Weight Training for Kids: A Path to Lifelong Health and Fitness

Posted on by Ross Harris

With the ever increasing sedentary nature of our world a common concern of parents is ensuring their children get enough physical activity. While activities like running, swimming, and playing team sports are widely accepted as healthy, there’s another aspect of fitness that deserves attention: weight training. In this blog, we’ll explore why children should lift weights and how it can positively impact their overall health and development.

Weight Training

1. Dispelling Myths

Before we dive into the benefits, let’s address some common misconceptions about strength training for kids:

  • Myth 1: Stunting Growth
    • Many parents worry that weightlifting will stunt their child’s growth. However, research shows that properly supervised strength training does not hinder growth. In fact, it can promote healthy bone development.
  • Myth 2: Risk of Injury
    • Safety is a valid concern, but when done correctly, strength training is safe for children. Proper form, appropriate weights, and supervision are crucial. It is interesting to note that injury rates in settings with good supervision and proper technique are much lower than those seen during most other sports or even in the school playground.

2. The Benefits of Weight Training

a. Muscle Strength and Endurance

  • Strength training helps kids build muscle strength and endurance. It’s not only about bulking up; but also about functional strength that supports daily activities.

b. Hormonal Response

1. Human growth hormone (HGH) is stimulated by strength training. HGH aids in building muscle, burning fat, and promoting bone growth. So rather than stunting growth, weight training actually assists it!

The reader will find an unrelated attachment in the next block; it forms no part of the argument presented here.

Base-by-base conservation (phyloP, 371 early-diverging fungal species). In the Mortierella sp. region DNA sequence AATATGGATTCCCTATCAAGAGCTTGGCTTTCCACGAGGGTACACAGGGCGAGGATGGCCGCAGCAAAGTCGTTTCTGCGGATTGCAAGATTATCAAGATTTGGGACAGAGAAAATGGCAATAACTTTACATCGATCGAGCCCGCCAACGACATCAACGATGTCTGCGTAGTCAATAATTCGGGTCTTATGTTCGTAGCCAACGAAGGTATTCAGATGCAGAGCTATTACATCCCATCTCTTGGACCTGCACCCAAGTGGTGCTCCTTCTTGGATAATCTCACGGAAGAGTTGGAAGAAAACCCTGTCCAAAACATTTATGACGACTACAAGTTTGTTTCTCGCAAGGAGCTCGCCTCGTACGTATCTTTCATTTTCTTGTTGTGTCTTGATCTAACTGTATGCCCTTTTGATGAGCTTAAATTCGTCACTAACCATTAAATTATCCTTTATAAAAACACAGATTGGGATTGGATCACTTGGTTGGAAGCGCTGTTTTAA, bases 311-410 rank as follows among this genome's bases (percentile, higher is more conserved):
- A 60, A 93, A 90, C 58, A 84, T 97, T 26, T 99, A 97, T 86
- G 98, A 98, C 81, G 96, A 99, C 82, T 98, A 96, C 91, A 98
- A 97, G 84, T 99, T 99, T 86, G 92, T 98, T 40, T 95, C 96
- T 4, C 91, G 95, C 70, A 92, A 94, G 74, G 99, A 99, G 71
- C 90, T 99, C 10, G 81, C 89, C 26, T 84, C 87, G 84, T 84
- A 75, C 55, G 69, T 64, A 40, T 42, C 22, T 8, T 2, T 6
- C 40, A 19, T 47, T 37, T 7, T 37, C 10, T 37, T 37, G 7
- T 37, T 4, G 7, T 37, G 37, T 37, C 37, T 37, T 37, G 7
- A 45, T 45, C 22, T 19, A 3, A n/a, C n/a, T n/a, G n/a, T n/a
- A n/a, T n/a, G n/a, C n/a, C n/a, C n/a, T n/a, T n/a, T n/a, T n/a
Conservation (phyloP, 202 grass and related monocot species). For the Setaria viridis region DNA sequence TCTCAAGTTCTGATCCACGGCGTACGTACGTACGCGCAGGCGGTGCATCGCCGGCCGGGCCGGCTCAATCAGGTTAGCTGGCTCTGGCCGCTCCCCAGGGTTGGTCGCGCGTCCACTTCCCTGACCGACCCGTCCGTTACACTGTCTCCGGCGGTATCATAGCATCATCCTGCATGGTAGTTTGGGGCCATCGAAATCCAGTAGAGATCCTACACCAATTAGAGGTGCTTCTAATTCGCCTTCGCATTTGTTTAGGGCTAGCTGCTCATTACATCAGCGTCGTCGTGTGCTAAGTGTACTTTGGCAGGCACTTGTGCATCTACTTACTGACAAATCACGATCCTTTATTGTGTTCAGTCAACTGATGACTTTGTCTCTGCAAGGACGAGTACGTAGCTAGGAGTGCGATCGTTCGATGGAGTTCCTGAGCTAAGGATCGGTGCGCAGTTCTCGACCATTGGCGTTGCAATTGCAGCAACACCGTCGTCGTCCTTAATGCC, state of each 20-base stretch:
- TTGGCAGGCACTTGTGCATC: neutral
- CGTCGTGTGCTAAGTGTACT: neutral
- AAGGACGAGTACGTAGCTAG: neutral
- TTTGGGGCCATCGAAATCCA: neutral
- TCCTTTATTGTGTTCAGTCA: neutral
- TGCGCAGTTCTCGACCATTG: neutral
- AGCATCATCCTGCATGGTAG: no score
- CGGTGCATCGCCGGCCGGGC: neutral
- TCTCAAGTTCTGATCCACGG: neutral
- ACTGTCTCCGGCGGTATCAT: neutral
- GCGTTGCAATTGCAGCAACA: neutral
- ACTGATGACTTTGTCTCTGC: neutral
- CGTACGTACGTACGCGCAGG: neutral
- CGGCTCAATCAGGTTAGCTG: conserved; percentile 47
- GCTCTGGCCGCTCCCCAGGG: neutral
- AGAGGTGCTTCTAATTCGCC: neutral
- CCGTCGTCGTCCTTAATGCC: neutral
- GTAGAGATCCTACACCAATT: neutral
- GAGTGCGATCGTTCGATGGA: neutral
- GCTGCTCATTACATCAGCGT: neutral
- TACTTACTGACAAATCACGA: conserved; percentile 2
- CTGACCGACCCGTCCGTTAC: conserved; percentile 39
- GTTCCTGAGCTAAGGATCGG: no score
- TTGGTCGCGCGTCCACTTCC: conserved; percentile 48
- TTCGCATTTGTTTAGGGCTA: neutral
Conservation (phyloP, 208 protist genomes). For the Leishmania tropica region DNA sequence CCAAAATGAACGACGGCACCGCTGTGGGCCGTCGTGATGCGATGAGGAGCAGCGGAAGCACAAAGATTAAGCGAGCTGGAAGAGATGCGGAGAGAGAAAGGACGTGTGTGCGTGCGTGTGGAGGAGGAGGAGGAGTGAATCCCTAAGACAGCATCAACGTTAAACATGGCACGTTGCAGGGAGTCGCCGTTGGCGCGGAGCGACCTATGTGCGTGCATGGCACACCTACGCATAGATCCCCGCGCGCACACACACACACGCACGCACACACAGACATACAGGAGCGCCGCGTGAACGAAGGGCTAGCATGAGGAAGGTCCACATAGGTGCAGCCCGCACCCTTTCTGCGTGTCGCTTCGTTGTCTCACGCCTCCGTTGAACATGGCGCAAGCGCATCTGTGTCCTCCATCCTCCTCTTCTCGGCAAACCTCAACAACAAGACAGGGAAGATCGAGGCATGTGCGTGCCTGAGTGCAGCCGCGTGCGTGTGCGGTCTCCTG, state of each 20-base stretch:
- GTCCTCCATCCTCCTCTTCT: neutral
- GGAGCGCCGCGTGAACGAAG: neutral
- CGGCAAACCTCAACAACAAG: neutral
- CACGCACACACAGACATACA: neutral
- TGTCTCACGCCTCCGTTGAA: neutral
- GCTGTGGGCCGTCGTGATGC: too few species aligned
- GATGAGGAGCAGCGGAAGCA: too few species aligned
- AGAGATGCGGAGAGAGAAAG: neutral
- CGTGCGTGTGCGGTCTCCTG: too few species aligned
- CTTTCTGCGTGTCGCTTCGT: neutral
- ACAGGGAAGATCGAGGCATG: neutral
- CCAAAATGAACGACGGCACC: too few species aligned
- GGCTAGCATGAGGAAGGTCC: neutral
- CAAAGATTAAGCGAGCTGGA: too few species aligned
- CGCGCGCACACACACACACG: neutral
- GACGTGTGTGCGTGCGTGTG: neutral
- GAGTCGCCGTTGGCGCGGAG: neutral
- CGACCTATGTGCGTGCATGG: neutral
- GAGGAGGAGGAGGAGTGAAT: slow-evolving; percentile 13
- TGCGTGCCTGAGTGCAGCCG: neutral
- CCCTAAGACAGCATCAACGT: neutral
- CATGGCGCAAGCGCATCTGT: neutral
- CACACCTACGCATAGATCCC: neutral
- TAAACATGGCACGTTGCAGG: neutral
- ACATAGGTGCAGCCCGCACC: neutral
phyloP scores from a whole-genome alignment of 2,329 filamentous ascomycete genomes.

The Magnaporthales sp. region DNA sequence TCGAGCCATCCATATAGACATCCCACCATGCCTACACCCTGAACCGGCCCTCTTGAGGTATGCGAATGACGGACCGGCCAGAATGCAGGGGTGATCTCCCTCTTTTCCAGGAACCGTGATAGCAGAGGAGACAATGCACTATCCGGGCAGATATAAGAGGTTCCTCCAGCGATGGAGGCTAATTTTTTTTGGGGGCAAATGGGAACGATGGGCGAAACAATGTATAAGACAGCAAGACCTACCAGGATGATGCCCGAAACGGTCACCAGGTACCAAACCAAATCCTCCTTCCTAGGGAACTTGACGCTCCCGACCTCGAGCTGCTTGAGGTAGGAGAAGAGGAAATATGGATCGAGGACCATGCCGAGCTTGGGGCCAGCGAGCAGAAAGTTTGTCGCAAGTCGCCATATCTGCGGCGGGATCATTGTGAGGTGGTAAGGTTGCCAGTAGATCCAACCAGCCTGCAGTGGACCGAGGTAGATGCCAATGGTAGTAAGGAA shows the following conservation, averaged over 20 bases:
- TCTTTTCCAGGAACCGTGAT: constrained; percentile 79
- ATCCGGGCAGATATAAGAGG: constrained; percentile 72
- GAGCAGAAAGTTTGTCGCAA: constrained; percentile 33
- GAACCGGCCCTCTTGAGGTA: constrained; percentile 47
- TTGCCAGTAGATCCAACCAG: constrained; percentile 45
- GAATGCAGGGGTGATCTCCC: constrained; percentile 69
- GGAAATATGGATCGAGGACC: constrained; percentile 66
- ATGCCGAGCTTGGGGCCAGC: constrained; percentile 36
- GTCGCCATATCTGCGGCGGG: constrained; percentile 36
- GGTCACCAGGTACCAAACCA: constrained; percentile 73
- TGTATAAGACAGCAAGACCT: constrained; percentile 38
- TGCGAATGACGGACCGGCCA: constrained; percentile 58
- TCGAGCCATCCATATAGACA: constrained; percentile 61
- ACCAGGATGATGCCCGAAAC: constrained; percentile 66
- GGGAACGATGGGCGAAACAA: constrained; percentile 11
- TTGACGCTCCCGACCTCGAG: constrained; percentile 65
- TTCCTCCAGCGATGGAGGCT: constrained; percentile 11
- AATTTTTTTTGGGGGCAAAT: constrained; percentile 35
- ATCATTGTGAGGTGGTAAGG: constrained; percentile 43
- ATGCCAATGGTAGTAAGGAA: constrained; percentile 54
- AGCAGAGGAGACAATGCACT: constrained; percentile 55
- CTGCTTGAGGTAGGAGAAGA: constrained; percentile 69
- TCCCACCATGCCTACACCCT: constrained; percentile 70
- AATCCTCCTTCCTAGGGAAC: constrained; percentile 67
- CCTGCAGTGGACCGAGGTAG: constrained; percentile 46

2. Testosterone is stimulated by strength training, however this varies by biological sex. Boys see significant increases in Testosterone after weight training, whereas girls see only minor changes. Testosterone is important for developing muscle size and strength

3. Strength training also increases insulin sensitivity, which helps control blood sugar and reduces the risk of type 2 diabetes.

c. Metabolic Health

  • Regular strength training increases lean body mass, which positively impacts metabolic rate. This can help prevent obesity and related health issues.

d. Strong Bones

  • Weight training strengthens bones and reduces the risk of fractures during sport and osteoporosis later in life.

e. Injury Prevention

  • Strong muscles and bones are less prone to injuries during sports and play.

f. Sports Performance

  • Strength training enhances athletic performance by improving power, agility, and coordination.

g. Establishing a Fitness Habit

  • Starting early builds a lifelong habit of physical activity and fitness.

h.  Can Promote Psychological Well-being and Improve Self-esteem


So what have we learnt…

Weight training can be extremely beneficial for children, laying the foundation for lifelong health and fitness.  There are many health and performance benefits that can be attained and lifting weights DOES NOT STUNT GROWTH!  Children should be encouraged to partake in resistance exercise but emphasis should be placed on gradual introduction, proper learning of technique, and above all safety.


The following articles take a detailed look at the research in this area

Weightlifting for Children and Adolescents: A Narrative Review (2022)

Resistance Training for Children and Adolescents (2020)

Strength Training by Children and Adolescents (2008)

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